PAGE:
• Fishscale Ghostface Killah (Def Jam, $11)
  • We Shall Overcome: The Seeger Sessions Bruce Springsteen (Dualdisc, Sony, $20)
  • The Cellar Door Sessions 1970 Miles Davis (Sony, 110)
Gadgets; $2,000 or less

Avoiding memory loss

Even if Dad forgets to back up his Windows PC data, the Seagate Mirra M-400 Personal Server will do it for him automatically, up to 400 gigs. And he can access his files from any Internet-connected PC. $500,

Shoots and scores

Nikon's D200 digital camera ($1,700, body only) sets a new standard for advanced amateur or budget-minded professional photographers with its 10.2-megapixel imager and myriad shooting controls. Add a versatile 18-200mm zoom Nikkor lens for $800 more.

Follows directions well

An improved display screen and integrated speakerphone are just two reasons we'd be lost without Garmin's Street Pilot C550 GPS/MP3 player. $800,

Top pick

The big picture

Okay, it's official: Current DVDs are obsolete. Toshiba (Research)'s HD-XA1 HD-DVD player ($800) is the first high-definition, next-generation DVD player to hit the stores (along with its slightly less fancy little brother, the HD-A1, $500), although players based on the rival Blu-ray high-definition DVD format are not far behind.

The selection of prerecorded HD movies based on Toshiba's HD-DVD format is limited for now, but initial titles like The Last Samurai and Unforgiven are dazzling enough in terms of picture and sound quality to guarantee that the shift to high-definition DVD is inevitable. Don't worry: Both the HD-XA1 and HD-A1 are backward-compatible with standard DVD discs. On second thought, worry:

The jury is still out on which rival format will prevail - Dad will remember VHS vs. Betamax - and while Toshiba's HD-DVD has a headstart, the format that delivers the most quality titles the soonest will ultimately win. If Dad already has an HDTV set, the Toshiba HD-XA1 will be its new best friend.


  • Blazing Saddles HD-DVD (Warner, $29)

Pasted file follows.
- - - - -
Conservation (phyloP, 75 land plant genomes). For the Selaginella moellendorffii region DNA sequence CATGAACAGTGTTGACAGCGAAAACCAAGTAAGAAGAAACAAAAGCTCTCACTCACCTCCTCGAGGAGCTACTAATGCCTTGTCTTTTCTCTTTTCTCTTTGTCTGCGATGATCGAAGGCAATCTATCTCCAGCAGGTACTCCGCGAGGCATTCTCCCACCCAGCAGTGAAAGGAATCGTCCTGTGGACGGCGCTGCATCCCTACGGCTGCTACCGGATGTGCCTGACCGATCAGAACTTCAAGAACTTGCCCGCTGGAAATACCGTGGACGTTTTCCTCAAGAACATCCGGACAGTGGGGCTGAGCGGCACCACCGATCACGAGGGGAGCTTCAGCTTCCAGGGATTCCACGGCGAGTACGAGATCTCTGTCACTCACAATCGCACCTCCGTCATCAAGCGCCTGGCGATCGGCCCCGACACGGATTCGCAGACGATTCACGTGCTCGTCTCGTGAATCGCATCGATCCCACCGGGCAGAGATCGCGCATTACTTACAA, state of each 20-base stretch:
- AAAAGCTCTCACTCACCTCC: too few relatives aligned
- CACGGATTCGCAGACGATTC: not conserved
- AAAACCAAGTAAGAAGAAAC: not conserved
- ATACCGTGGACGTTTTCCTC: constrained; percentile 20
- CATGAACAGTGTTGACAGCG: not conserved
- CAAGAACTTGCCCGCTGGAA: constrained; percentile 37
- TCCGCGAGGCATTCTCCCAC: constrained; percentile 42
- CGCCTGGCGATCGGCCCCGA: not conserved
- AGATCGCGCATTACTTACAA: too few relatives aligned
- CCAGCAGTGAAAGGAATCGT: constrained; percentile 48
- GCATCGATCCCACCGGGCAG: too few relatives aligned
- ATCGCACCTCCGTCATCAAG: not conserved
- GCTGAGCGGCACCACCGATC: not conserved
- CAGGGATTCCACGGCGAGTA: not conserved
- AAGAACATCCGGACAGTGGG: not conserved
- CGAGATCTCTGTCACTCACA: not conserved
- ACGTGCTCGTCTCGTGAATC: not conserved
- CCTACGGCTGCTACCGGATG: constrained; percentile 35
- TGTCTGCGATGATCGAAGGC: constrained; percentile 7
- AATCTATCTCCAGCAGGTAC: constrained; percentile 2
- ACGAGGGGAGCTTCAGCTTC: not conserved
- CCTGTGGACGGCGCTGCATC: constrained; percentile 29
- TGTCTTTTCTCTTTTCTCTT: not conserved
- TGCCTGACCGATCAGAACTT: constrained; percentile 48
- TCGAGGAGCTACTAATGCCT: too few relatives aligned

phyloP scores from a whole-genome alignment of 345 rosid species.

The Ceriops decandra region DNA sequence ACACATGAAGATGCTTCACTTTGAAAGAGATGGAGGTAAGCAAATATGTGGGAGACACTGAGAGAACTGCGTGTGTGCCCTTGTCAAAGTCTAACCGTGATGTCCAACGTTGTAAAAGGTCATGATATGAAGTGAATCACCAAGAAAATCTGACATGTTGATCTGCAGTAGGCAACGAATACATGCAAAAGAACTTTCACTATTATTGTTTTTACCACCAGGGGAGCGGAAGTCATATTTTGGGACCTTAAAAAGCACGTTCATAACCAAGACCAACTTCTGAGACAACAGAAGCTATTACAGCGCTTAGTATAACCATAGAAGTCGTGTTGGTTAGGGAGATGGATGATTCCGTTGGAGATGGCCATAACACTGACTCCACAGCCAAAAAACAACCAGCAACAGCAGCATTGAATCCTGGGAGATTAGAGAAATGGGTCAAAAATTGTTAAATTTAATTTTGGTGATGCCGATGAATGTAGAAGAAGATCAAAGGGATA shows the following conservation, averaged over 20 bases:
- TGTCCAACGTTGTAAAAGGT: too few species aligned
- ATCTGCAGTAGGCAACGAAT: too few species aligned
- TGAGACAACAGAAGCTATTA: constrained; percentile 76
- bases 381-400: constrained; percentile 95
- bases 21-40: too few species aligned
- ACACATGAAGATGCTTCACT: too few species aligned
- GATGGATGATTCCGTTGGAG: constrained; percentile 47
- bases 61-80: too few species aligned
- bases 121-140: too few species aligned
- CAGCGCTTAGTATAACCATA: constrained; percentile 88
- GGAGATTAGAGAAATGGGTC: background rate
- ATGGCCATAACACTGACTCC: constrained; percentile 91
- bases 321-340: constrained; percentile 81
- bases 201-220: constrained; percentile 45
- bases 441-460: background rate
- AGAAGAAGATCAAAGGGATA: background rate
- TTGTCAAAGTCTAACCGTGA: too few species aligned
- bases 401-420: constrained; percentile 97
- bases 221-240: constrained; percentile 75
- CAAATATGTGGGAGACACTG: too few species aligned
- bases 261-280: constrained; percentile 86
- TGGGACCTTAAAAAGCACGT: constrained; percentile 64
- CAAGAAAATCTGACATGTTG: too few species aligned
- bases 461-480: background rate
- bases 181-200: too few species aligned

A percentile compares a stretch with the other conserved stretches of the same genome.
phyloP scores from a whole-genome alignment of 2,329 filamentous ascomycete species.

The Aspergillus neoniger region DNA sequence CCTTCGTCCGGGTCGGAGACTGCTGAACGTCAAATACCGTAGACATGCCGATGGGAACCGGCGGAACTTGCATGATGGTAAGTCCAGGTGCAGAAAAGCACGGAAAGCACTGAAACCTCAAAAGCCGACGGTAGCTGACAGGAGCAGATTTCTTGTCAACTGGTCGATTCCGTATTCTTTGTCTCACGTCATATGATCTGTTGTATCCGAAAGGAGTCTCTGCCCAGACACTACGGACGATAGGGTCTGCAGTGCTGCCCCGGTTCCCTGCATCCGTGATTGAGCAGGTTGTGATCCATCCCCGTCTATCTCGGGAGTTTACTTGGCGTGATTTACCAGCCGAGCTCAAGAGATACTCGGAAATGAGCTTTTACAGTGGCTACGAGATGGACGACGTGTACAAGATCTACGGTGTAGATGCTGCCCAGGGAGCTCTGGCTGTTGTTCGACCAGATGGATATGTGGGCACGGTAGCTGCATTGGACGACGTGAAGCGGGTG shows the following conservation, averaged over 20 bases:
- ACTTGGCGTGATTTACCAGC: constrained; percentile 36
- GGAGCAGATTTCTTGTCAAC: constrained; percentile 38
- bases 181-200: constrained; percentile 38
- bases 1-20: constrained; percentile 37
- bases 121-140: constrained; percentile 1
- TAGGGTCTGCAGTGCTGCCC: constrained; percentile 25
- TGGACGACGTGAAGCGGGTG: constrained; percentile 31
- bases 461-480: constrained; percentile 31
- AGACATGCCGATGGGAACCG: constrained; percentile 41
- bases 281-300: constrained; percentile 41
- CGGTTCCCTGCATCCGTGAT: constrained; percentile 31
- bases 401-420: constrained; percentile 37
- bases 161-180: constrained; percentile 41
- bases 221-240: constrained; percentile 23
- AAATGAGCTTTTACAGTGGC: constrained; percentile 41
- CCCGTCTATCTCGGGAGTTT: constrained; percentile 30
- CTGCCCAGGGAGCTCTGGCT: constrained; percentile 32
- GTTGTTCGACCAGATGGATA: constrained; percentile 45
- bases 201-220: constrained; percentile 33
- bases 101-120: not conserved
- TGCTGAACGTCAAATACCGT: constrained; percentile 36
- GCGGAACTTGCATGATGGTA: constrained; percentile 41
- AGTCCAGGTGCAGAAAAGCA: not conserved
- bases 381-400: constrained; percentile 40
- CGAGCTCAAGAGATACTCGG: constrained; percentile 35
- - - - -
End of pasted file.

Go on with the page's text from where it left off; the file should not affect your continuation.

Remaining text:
• Three Burials of M. Estrada (Sony, $27)
  • Elevator to the Gallows (Criterion, $40)
  • Brokeback Mountain (Universal, $30)

Gadgets $5,000 or less

HD to go

Business trips are more fun with high-definition movies to pass the time. Toshiba's Qosmio G35-AV650 Windows laptop has an HD-DVD drive. $3,000 and up,

Feeling blu

Our favorite Windows-based multimedia desktop computer, the Sony VAIO RC72 comes with a Blu-ray Disc drive that writes as well as plays HD discs. $3,400,


  • Suite Francais, by Irene Nemirovsky (Knopf, 25)
  • The Gospel of Judas, edited by Kasser et al. (National Geographic, $22)
  • Conversation: A History of a Declining Art, by Stephen Miller (Yale, $27.50)
Top pick

The dark side

Apple has replaced its superb iBook consumer portable Macintosh with a new line of Intel-based MacBooks that run either the iTunes-generation's Mac OS X operating system or Dad's Microsoft Windows, and in doing so it makes applesauce of the myth that Apple computers cost more than comparable Windows machines.

There are three basic MacBook configurations, starting at $1,099, two of them in traditional "iPod white" cases that are little more than an inch thick. Our favorite model, however, is the new, all-black MacBook ($1,499 and up), which no one will ever mistake for the snow-white iBooks used in elementary schools.

It has a two-gigahertz Intel Core Duo processor, a 13.3-inch glossy widescreen display, a SuperDrive that reads and writes DVD and CD discs, an 80-gigabyte hard drive, 512 megabytes of system memory, a built-in video camera, wireless Airport and Bluetooth networking, and a complete suite of Apple software, including iTunes, Spotlight, and video iChat. The new screen technology delivers deeper blacks for viewing movies or photos. Top of page